In 1988, Claris published Claris CAD, a 2-D CAD package, and Claris Graphics Translator, a translation package for Claris CAD.
In early 1989, Claris published SmartForm Designer, software to design forms, and a companion product, SmartForm Assistant, software to fill forms created by SmartForm Designer.
In 1994, Claris published Amazing Animation, software aimed at children and young teenagers, allowing them to produce their own short animated films.
Other products added to the line included Claris Emailer, Claris OfficeMail, and Claris Organizer. These products were part of a new effort to diversify Claris and no longer chase the "office" market which, by this point, was considered a lost cause.
Transition to FileMaker Inc.
By the mid-1990s it appeared to most observers that Apple was in serious danger of disappearing. The main ClarisWorks development team left Claris, disillusioned with the product and the market, and founded Gobe Software, which produced a Claris-like office suite for BeOS.
Facing declining sales, Claris management decided that FileMaker was the only product worth keeping, and put all of the rest of the products on indefinite hold. By 1998 the transition was complete and the company renamed itself as FileMaker Inc. Claris's only other major product, ClarisWorks, was taken back by Apple to become AppleWorks. The company kept FileMaker and Claris HomePage 3.0. The latter was discontinued in 2001 leaving FileMaker as its lone offering until January 8, 2008, when the company released Bento, a template-based database application with a leaning toward information from other applications. Bento was later discontinued on September 30, 2013.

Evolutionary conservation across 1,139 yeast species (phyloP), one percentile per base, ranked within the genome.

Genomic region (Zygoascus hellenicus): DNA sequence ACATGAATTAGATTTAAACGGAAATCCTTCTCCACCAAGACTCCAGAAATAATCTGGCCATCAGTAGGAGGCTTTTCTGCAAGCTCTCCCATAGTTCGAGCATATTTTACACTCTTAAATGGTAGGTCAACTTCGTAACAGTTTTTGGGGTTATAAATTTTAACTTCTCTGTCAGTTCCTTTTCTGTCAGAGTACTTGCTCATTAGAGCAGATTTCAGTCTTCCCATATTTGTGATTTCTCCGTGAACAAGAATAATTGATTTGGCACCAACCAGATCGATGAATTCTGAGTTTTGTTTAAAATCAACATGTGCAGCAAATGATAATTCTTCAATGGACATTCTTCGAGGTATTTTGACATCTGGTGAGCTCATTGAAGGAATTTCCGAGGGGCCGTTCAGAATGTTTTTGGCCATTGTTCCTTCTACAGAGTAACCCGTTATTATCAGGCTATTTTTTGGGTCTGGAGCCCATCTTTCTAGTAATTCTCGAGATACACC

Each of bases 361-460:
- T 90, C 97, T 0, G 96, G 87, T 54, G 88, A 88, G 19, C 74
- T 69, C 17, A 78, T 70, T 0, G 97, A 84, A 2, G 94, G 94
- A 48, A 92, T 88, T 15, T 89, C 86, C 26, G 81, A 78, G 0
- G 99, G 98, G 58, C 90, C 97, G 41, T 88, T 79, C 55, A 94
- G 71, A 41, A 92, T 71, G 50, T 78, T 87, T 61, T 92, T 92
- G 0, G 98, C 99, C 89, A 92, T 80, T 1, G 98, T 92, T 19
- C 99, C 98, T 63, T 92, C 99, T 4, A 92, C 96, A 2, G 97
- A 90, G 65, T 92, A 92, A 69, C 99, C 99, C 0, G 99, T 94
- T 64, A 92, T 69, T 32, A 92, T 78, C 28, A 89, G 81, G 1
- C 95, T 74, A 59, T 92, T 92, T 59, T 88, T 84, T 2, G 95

- Claris OfficeMail
- List of Macintosh software
- Clarus The Dogcow, a prolific icon in Macintosh / Claris software, such as seen in Page Setup configuration dialogs
- MacTech, Claris Solutions Alliance Expansion, December 4, 1996
- TidBITS, Michael Jardeen, To Home Page and Back Again, #422/March 30, 1998
- Wired News, Joe Ashbrook Nickell, What is Apple Up to With Claris Shake-up?, January 27, 1998
- Alan Zisman, Apple Windows?-- Software for the rest of us?, March 18, 1994